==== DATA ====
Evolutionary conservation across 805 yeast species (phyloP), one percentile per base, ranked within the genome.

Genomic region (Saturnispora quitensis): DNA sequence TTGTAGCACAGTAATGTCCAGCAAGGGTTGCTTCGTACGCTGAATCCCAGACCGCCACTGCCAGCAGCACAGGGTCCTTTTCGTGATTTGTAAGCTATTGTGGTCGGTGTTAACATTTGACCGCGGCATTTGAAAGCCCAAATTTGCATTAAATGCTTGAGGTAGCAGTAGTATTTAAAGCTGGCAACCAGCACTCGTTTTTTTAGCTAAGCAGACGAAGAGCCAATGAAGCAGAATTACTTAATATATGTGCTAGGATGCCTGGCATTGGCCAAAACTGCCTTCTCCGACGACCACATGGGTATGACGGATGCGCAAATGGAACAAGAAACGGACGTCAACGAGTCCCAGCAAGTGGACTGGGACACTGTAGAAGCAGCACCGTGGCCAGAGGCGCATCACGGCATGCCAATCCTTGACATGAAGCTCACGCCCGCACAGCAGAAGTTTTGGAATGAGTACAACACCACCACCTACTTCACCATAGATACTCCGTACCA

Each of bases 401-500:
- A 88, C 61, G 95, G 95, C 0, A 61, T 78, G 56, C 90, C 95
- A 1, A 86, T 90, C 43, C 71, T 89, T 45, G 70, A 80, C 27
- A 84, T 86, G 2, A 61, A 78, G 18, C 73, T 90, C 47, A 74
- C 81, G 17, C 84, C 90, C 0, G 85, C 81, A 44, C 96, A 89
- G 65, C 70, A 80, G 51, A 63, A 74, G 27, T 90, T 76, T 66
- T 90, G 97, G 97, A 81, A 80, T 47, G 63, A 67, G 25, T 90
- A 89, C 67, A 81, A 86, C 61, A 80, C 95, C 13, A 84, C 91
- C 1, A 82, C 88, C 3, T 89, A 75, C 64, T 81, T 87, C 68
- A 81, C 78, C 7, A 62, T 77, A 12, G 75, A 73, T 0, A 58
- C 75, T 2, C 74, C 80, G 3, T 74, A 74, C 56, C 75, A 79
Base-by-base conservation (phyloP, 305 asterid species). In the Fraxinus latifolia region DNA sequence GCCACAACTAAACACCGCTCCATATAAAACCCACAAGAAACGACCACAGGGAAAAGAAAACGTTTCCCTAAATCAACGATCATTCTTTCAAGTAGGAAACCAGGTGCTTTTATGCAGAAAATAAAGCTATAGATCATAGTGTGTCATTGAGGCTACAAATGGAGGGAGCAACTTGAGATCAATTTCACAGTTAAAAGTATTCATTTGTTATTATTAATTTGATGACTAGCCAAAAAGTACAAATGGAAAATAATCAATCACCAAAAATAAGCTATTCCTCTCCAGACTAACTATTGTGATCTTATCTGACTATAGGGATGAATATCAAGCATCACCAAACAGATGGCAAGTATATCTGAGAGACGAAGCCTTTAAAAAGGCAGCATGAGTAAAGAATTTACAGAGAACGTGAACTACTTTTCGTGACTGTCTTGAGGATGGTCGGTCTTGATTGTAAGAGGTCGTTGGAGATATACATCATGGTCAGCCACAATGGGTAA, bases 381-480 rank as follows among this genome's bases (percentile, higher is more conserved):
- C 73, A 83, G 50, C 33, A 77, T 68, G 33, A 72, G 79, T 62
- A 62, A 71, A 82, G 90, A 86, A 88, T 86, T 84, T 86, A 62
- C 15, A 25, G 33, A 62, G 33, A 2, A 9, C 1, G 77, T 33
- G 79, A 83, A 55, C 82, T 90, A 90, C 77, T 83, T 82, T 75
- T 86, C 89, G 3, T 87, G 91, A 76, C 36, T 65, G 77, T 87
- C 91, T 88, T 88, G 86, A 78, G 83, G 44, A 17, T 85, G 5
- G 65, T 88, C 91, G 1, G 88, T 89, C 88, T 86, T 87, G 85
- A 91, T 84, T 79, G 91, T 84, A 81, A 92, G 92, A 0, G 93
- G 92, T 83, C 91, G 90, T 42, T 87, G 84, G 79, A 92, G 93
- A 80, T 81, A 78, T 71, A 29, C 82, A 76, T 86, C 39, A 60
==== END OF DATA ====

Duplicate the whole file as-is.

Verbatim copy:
Evolutionary conservation across 805 yeast species (phyloP), one percentile per base, ranked within the genome.

Genomic region (Saturnispora quitensis): DNA sequence TTGTAGCACAGTAATGTCCAGCAAGGGTTGCTTCGTACGCTGAATCCCAGACCGCCACTGCCAGCAGCACAGGGTCCTTTTCGTGATTTGTAAGCTATTGTGGTCGGTGTTAACATTTGACCGCGGCATTTGAAAGCCCAAATTTGCATTAAATGCTTGAGGTAGCAGTAGTATTTAAAGCTGGCAACCAGCACTCGTTTTTTTAGCTAAGCAGACGAAGAGCCAATGAAGCAGAATTACTTAATATATGTGCTAGGATGCCTGGCATTGGCCAAAACTGCCTTCTCCGACGACCACATGGGTATGACGGATGCGCAAATGGAACAAGAAACGGACGTCAACGAGTCCCAGCAAGTGGACTGGGACACTGTAGAAGCAGCACCGTGGCCAGAGGCGCATCACGGCATGCCAATCCTTGACATGAAGCTCACGCCCGCACAGCAGAAGTTTTGGAATGAGTACAACACCACCACCTACTTCACCATAGATACTCCGTACCA

Each of bases 401-500:
- A 88, C 61, G 95, G 95, C 0, A 61, T 78, G 56, C 90, C 95
- A 1, A 86, T 90, C 43, C 71, T 89, T 45, G 70, A 80, C 27
- A 84, T 86, G 2, A 61, A 78, G 18, C 73, T 90, C 47, A 74
- C 81, G 17, C 84, C 90, C 0, G 85, C 81, A 44, C 96, A 89
- G 65, C 70, A 80, G 51, A 63, A 74, G 27, T 90, T 76, T 66
- T 90, G 97, G 97, A 81, A 80, T 47, G 63, A 67, G 25, T 90
- A 89, C 67, A 81, A 86, C 61, A 80, C 95, C 13, A 84, C 91
- C 1, A 82, C 88, C 3, T 89, A 75, C 64, T 81, T 87, C 68
- A 81, C 78, C 7, A 62, T 77, A 12, G 75, A 73, T 0, A 58
- C 75, T 2, C 74, C 80, G 3, T 74, A 74, C 56, C 75, A 79
Base-by-base conservation (phyloP, 305 asterid species). In the Fraxinus latifolia region DNA sequence GCCACAACTAAACACCGCTCCATATAAAACCCACAAGAAACGACCACAGGGAAAAGAAAACGTTTCCCTAAATCAACGATCATTCTTTCAAGTAGGAAACCAGGTGCTTTTATGCAGAAAATAAAGCTATAGATCATAGTGTGTCATTGAGGCTACAAATGGAGGGAGCAACTTGAGATCAATTTCACAGTTAAAAGTATTCATTTGTTATTATTAATTTGATGACTAGCCAAAAAGTACAAATGGAAAATAATCAATCACCAAAAATAAGCTATTCCTCTCCAGACTAACTATTGTGATCTTATCTGACTATAGGGATGAATATCAAGCATCACCAAACAGATGGCAAGTATATCTGAGAGACGAAGCCTTTAAAAAGGCAGCATGAGTAAAGAATTTACAGAGAACGTGAACTACTTTTCGTGACTGTCTTGAGGATGGTCGGTCTTGATTGTAAGAGGTCGTTGGAGATATACATCATGGTCAGCCACAATGGGTAA, bases 381-480 rank as follows among this genome's bases (percentile, higher is more conserved):
- C 73, A 83, G 50, C 33, A 77, T 68, G 33, A 72, G 79, T 62
- A 62, A 71, A 82, G 90, A 86, A 88, T 86, T 84, T 86, A 62
- C 15, A 25, G 33, A 62, G 33, A 2, A 9, C 1, G 77, T 33
- G 79, A 83, A 55, C 82, T 90, A 90, C 77, T 83, T 82, T 75
- T 86, C 89, G 3, T 87, G 91, A 76, C 36, T 65, G 77, T 87
- C 91, T 88, T 88, G 86, A 78, G 83, G 44, A 17, T 85, G 5
- G 65, T 88, C 91, G 1, G 88, T 89, C 88, T 86, T 87, G 85
- A 91, T 84, T 79, G 91, T 84, A 81, A 92, G 92, A 0, G 93
- G 92, T 83, C 91, G 90, T 42, T 87, G 84, G 79, A 92, G 93
- A 80, T 81, A 78, T 71, A 29, C 82, A 76, T 86, C 39, A 60